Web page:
The defending AL champs slumped to fourth place in 1968, but nobody regressed more than Scott. He cratered in "The Year of the Pitcher," enduring what was probably the worst offensive season of all time. For someone who played 124 games, his numbers are staggeringly bad: 23 runs, three long balls, 25 RBI, and a .171/.236/.237 batting line. Even considering the offense-starved context, those triple slash stats translated to a putrid 40 OPS+. Though he won the Gold Glove award again, B-R calculates that his embarrassing incompetence at the plate cost the Red Sox three wins that year.

Scott bounced back in 1969 (it's not like he could've been any worse) but still had a subpar year with the stick. We'll never know if he would've won a third straight Gold Glove award, for he moved across the diamond to third base (where he played in the minors) so Dalton Jones could man first. This wasn't Miguel Cabrera going back to the hot corner to make room for Prince Fielder, though, and Scott would return to first full-time two years later. He picked up where he left off, winning his third Gold Glove award in addition to clubbing 24 home runs. Boomer was back.

But as good as Scott was, there was the sense he wasn't playing up to his potential. He'd yet to replicate the home run and RBI totals from his rookie year, failing to develop into the .300-30-100 monster he seemed destined to become. That October, Scott was one of six Red Sox packaged together with Jim Lonborg, Ken Brett, Billy Conigliaro in a blockbuster trade with the Milwaukee Brewers that netted four players, including All-Star Tommy Harper, in return. If Boston's front office thought Scott had already reached his ceiling, they were sorely mistaken. In reality, he was just coming into his prime.

Away from the Boston's intense media scrutiny and polarizing racial divisions, Scott enjoyed his peak seasons with Milwaukee. He emerged as one of the league's best sluggers and continued playing top notch defense. In his five seasons with the Brewers, he was a Gold Glove recipient every year while averaging 23 dingers, 93 ribbies and a 131 OPS+ per season. His best year came in 1975, when he won two legs of the triple crown by topping the Junior Circuit in home runs with 36, tying Reggie Jackson, and runs batted in with 109. He also paced the AL with 318 total bases and was an All-Star selection for the first time since his rookie year.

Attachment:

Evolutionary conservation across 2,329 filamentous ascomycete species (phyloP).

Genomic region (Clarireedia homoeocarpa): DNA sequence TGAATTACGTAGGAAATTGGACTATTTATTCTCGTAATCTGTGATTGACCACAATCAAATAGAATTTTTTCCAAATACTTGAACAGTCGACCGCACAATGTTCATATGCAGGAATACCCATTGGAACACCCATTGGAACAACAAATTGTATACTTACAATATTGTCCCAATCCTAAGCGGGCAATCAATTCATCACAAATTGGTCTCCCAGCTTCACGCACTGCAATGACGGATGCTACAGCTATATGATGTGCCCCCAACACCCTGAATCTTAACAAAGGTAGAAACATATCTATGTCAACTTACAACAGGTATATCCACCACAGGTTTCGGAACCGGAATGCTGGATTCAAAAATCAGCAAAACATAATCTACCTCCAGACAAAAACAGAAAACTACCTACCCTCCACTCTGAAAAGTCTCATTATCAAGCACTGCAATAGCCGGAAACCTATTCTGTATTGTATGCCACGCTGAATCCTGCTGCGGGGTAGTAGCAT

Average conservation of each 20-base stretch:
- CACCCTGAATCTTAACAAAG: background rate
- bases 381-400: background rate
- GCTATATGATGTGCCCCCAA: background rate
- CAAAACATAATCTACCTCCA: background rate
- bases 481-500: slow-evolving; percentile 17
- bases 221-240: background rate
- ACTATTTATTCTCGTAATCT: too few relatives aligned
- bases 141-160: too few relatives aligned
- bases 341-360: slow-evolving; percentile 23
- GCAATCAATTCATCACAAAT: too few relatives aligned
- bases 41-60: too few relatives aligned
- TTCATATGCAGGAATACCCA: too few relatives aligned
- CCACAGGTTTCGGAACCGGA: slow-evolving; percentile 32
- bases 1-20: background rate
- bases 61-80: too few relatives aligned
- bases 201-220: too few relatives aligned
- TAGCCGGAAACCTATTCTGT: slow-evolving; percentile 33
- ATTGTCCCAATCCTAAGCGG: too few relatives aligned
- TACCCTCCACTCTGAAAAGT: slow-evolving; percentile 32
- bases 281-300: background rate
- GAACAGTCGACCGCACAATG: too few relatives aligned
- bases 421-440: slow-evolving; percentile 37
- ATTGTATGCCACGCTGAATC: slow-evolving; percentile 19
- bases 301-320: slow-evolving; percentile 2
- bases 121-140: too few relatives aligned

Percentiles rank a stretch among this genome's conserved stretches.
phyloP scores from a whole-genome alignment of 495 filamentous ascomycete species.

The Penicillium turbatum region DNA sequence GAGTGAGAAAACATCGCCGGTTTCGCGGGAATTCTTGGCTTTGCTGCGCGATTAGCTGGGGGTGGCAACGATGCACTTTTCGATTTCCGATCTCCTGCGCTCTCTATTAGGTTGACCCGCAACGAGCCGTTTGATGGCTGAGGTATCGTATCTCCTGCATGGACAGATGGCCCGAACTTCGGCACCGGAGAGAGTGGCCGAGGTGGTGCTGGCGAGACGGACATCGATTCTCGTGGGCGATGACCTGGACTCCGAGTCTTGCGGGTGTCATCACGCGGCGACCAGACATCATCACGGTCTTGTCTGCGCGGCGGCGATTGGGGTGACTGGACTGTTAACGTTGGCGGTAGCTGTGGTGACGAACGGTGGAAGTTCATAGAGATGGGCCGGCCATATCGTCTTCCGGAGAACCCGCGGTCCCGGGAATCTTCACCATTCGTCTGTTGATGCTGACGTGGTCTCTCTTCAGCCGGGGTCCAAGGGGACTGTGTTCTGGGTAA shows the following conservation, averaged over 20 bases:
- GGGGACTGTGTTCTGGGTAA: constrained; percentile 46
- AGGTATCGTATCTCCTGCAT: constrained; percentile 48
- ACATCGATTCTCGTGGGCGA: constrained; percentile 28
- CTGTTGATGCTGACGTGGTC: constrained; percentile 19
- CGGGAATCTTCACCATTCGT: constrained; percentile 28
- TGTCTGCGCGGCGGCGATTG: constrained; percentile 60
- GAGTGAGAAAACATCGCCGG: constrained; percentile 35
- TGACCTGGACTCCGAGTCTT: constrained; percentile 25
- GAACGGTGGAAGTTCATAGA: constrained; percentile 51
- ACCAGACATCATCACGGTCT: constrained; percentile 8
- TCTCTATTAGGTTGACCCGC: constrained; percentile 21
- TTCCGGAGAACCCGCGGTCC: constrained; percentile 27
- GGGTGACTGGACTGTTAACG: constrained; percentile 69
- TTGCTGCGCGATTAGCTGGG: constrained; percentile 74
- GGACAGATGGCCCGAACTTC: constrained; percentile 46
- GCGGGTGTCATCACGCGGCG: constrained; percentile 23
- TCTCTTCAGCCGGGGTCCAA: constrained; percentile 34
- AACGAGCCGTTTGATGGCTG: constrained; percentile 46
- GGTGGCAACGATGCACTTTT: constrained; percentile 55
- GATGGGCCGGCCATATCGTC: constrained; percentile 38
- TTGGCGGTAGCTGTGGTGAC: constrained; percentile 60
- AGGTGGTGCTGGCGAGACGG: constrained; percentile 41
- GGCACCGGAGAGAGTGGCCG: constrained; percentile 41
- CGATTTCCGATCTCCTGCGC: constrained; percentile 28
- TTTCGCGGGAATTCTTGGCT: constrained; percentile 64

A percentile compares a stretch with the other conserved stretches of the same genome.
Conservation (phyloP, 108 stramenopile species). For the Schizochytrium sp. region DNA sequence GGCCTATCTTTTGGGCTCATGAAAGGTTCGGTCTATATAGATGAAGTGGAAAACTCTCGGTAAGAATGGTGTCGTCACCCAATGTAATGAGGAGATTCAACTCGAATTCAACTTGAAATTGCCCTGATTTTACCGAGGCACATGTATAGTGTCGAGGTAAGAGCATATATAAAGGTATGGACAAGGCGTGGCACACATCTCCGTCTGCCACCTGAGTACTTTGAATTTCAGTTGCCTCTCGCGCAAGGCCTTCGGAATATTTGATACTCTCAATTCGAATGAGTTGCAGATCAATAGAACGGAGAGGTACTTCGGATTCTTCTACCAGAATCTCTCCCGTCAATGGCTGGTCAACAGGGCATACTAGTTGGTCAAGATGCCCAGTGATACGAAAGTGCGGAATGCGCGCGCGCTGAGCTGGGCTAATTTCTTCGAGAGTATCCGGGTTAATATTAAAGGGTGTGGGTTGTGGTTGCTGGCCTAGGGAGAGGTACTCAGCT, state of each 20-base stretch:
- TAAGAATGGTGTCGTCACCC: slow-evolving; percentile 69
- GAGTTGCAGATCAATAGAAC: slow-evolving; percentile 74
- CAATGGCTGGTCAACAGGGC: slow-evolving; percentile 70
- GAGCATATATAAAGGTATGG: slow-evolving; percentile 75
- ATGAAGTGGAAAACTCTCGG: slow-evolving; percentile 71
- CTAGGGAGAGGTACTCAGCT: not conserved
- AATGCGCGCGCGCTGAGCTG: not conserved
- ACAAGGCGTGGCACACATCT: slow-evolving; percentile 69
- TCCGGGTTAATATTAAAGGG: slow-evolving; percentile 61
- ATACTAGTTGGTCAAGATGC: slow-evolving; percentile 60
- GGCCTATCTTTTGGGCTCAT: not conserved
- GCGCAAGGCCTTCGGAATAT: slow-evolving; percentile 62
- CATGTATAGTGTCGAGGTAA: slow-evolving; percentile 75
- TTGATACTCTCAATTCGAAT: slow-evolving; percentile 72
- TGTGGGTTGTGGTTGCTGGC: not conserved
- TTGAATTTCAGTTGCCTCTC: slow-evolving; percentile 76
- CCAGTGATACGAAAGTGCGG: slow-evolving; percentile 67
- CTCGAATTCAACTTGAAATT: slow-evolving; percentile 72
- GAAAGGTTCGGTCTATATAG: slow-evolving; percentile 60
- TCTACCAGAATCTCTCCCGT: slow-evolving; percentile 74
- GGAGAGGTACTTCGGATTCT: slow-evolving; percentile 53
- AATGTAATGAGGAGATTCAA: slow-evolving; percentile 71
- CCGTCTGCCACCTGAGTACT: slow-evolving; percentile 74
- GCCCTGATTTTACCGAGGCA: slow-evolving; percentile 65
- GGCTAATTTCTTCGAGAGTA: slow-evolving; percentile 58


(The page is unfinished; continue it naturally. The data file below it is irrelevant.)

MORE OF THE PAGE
After a comparatively down year in 1976, Scott was traded back to Boston for Cecil Cooper, an up-and-coming first baseman who, like Scott, would make Red Sox management look foolish by starring in Milwaukee long after Boomer hung up his spikes. To be fair, Scott's first year back in Beantown was a good one, but by '78 he was 34 and a shell of his former self, a liability for a team that missed out on a postseason berth by one win. He struggled even worse in 1979, causing the Red Sox to trade him away to Kansas City. The Royals needed just two months to realize he was over the hill, then flipped him to New York, where he enjoyed one final blaze of glory by batting .318 in his 16 game stint with the Yankees.

Scott finished his 14 year-career with 271 home runs, 1,051 RBI, and 1.992 base hits. Not Hall of Fame numbers, but still pretty good nevertheless. Had he stayed in better shape, he probably could've played into the 1980s and might have landed a DH gig somewhere. Even so, he's still one of the 50 best first basemen ever. Surprisingly, the Red Sox haven't had very many good first basemen, so Scott has a legitimate case as the best in team history (depending on how much you value his defense). Since I believe a first baseman's bat is much more important that his glove, I rank Scott third behind Jimmie Foxx and Mo Vaughn among Red Sox first sackers.